Instead, in the space of awareness, which is like a cloudless sky, the movement of thoughts has vanished, disappeared collapsed.

All the power of [habitual] thinking is lost to awareness.

This awareness is your intrinsic dharmakaya wisdom, naked and fresh!” Dudjom Rinpoche

Even though the basis of our experience has always been the primordial perfection of Natural Awareness, up until we engage in Dzogchen practice we have been living in a habitual daydream.

Everything that arises in our field of awareness is conditioned by a habitual discursive dream state that we believe is reality.

We take our projected habitual thoughts to be our reference points — the story we tell ourselves of what happened yesterday and the story we tell ourselves of what we will do tomorrow, of who we love and who we hate — all sorts of scenarios and schemes that are just habitual discursive thoughts.

In our confused state we take these habitual reference points as solid and real, but of course, they aren’t solid and they are not real.

They are just thoughts and just discursive thinking.

They have no solidity and no reality outside our discursive, habitual mind.

What happens when we begin to dissolve this fiction through meditation practice? First of all, the world comes alive.

Every moment of experience is fresh, completely open and we are fully present in that moment.

All experience, while unique in itself, has the same taste of vividness and presence.

When the solidity of our habitual reference points dissolves the entire samsaric structure is shaken to its foundation.

At the same time the openness and clarity of experience without the cocoon of habitual reference point initially can be a rather frightening experience.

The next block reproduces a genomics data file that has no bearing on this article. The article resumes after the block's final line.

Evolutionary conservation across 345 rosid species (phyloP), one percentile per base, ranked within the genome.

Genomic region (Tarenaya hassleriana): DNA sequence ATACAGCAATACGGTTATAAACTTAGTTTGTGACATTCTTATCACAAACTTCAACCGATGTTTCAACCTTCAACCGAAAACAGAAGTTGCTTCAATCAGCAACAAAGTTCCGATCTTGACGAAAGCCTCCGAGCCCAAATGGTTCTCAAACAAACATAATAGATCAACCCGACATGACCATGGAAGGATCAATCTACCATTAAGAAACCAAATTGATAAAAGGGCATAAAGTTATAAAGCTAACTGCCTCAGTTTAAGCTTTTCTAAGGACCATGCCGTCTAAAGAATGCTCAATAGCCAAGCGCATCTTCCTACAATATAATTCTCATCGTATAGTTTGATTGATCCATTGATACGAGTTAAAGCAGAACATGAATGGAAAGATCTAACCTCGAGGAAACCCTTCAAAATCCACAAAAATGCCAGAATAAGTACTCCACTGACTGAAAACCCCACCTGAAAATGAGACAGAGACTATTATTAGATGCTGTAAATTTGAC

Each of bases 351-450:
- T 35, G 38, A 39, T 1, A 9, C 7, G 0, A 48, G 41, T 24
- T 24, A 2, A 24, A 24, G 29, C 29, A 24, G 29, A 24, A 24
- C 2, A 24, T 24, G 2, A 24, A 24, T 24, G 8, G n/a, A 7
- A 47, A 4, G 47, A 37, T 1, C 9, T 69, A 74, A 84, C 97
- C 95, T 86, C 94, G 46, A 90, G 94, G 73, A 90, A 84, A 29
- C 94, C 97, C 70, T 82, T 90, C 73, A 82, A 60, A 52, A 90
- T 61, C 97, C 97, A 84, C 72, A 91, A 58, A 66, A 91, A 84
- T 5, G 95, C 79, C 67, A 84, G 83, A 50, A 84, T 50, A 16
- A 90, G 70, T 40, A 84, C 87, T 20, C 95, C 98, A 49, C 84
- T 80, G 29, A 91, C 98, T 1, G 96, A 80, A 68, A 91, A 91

For countless lifetimes we have obscured this fresh present wakefulness with our habitual discursive thought and projection.

When we cut through and actually experience this fresh vividness it can be a freaky experience.

We quickly want to run back to our familiar habitual world. We become very aware of impermanence and of loneliness.

Fear begins to arise along with a feeling of immense space.

The habitual reference points have begun to fall apart and awareness has expanded.

As Dilgo Khyentse points out, the barrier that comes up at this point is a reaction to that larger awareness of space and energy — the habitual reaction to this feeling of groundlessness, of no reference point — is generally fear.

The way we work with this fear and groundlessness is to let be and open out into it without attempting to change it or manipulate it.

We lean into the direct experience and continue to open and cut through any habituation or defense mechanisms with greater openness and awareness:

“Clarity of awareness may in its initial stages be unpleasant or fear-inspiring; if so, then one should open oneself completely to the pain or the fear and welcome it.

In this way the barriers created by one’s own habitual emotional reactions and prejudices are broken down.

When performing the meditation practice one should develop the feeling of opening oneself out completely to the whole universe with absolute simplicity and nakedness of mind, ridding oneself of all protecting barriers.” Dilgo Khyentse Rinpoche

Beyond Meeting and Parting: Meeting the Guru’s Mind

Awareness is first pointed out by your master.